The strongest aspect of the play is the scene straight after the interval, which sees a group of so-called “leading economists” from across the globe coming together to discuss the banking crisis and its implications. Here, we are invited to think about our own situation and the ogres who call the shots and take the rest of the world down with them. Particularly smart is the way in which our cast interacts with the audience even though we remain powerless to change events; the Occupy-esque demonstration comes not from us but from other performers tasked with the act of making a statement. Also impressive is Tom Pye’s keenly theatrical design, which places flats on a rail so they may be moved on and off stage like parts of a production line, creating images of that other era of Great American Capitalism, though here the feel of decay hints towards a post-Fordist landscape rather than one in its prime. Dominic Cooke’s slick staging adds to this effect, but doesn’t manage to shed any more light on Norris’ (lack of) argument.
It says something about the production that its strongest moment comes at the very top, when Paterson enters an empty stage, and with a huff fetches his own lectern muttering, in a supremely self-aware tone, “Subsidised to the hilt and we still have to do the manual labour ourselves” (or something like that). Within this one line – which doesn’t appear in the printed playtext – more is said about the themes explored in the text than in the entirety of the following three hours.
There’s similarly something of the unexplored idea in John Logan’s Peter and Alice, which tells the story of a meeting between the real-life inspirations for Peter Pan and Alice in Wonderland (played by Ben Whishaw and Judi Dench, both of whom are completely brilliant). Though it feels like Logan has written his script in the hope that lines will be quoted in years to come, he does manage to capture a deep sadness which runs throughout the subtext of these books, and Michael Grandage’s staging opens up to become like the toy theatres we used to play with when we were little (what do you mean you didn’t do that?) so that we see these characters as both puppets and human beings.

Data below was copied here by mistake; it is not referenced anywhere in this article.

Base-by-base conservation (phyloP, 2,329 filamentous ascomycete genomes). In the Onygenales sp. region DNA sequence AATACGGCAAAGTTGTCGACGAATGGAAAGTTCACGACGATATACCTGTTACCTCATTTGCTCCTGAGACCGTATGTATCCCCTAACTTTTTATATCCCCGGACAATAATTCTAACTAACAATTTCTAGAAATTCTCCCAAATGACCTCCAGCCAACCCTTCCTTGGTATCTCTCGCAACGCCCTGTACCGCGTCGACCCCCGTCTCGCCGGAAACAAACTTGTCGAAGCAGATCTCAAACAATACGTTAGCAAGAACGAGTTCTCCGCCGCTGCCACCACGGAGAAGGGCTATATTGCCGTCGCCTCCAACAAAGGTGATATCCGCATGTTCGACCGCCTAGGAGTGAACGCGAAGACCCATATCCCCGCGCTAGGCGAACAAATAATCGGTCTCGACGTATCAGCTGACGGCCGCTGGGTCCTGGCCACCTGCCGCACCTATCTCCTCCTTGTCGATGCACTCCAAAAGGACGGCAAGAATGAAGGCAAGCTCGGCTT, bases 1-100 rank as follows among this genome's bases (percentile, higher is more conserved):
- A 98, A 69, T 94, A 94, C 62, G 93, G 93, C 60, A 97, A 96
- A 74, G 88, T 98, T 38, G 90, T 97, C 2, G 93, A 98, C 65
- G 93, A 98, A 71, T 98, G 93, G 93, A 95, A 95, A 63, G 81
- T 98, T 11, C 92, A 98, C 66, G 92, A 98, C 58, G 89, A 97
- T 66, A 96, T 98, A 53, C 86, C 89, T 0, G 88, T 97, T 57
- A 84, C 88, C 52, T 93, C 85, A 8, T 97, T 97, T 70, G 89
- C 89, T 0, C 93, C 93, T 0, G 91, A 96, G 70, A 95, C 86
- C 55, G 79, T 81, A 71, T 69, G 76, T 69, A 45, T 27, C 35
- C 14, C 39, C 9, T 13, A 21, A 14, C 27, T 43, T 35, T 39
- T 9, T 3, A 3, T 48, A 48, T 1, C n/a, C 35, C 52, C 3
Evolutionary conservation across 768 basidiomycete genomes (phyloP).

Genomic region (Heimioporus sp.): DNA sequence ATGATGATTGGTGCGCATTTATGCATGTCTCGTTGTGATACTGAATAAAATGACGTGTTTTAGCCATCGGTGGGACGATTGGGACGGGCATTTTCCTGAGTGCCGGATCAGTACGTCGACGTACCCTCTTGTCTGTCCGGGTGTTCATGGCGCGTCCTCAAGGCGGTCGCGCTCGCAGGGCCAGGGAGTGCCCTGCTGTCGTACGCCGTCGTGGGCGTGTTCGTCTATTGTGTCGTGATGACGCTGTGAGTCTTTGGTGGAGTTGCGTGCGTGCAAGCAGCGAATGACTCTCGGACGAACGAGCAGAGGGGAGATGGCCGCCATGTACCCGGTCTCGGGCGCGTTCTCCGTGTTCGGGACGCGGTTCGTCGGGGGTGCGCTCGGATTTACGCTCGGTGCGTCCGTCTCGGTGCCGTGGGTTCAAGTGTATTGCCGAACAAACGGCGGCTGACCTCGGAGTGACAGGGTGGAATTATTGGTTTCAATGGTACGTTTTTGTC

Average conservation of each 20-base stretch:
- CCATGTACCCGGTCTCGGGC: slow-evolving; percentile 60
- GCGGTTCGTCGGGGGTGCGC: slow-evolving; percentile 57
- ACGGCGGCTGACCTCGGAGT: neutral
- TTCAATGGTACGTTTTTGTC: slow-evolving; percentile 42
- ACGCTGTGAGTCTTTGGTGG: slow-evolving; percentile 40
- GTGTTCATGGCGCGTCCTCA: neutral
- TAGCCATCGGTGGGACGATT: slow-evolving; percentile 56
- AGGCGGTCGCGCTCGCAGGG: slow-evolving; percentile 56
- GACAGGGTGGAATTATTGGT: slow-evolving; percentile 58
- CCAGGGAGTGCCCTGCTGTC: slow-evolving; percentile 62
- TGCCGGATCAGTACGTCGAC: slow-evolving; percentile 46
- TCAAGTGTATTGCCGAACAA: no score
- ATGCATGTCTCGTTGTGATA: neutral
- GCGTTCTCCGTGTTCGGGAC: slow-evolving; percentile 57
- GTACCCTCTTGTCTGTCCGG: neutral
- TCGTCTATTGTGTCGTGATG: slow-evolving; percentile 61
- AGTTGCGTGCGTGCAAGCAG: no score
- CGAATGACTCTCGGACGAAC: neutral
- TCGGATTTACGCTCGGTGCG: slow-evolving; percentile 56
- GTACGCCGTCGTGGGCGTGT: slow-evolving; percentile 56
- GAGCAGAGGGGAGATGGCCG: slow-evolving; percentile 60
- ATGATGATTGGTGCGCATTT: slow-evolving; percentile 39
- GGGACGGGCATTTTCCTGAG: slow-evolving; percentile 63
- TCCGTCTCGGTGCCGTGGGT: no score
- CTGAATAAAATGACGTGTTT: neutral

But yet again I found it difficult to be enchanted by the thing, and couldn’t shake the feeling that the whole affair felt horribly nostalgic, pining not for childhood but for an era of conservative values. Logan’s script doesn’t feel like a celebration of childhood but a condemning of it, so that youth is seen as merely something which leads to unhappiness. Granted, the characters here who become melancholy and jaded are in slightly different circumstances to the rest of us and are subject to a lot more pressure, but the overall idea of childhood as despair permeates throughout.
I know my dissatisfaction with these three productions is probably just reflective of how tedious I’m starting to find mainstream British theatre at the moment, which to me doesn’t seem to live up to the full potential of what theatre has to offer. They’re all watchable and entertaining, but for me that’s not enough. I want to be excited, to be deeply moved, to be forced to think. I want to come out of the space and come close to falling out with my friends based on the themes the piece presents rather than whether or not it was good. I want to see something different.
*I’ve just read John McGrath’s A Good Night Out, which is a consideration of the possibility for working-class theatre, and it has probably had a fairly large impact on the things I’m thinking about theatrically at the moment.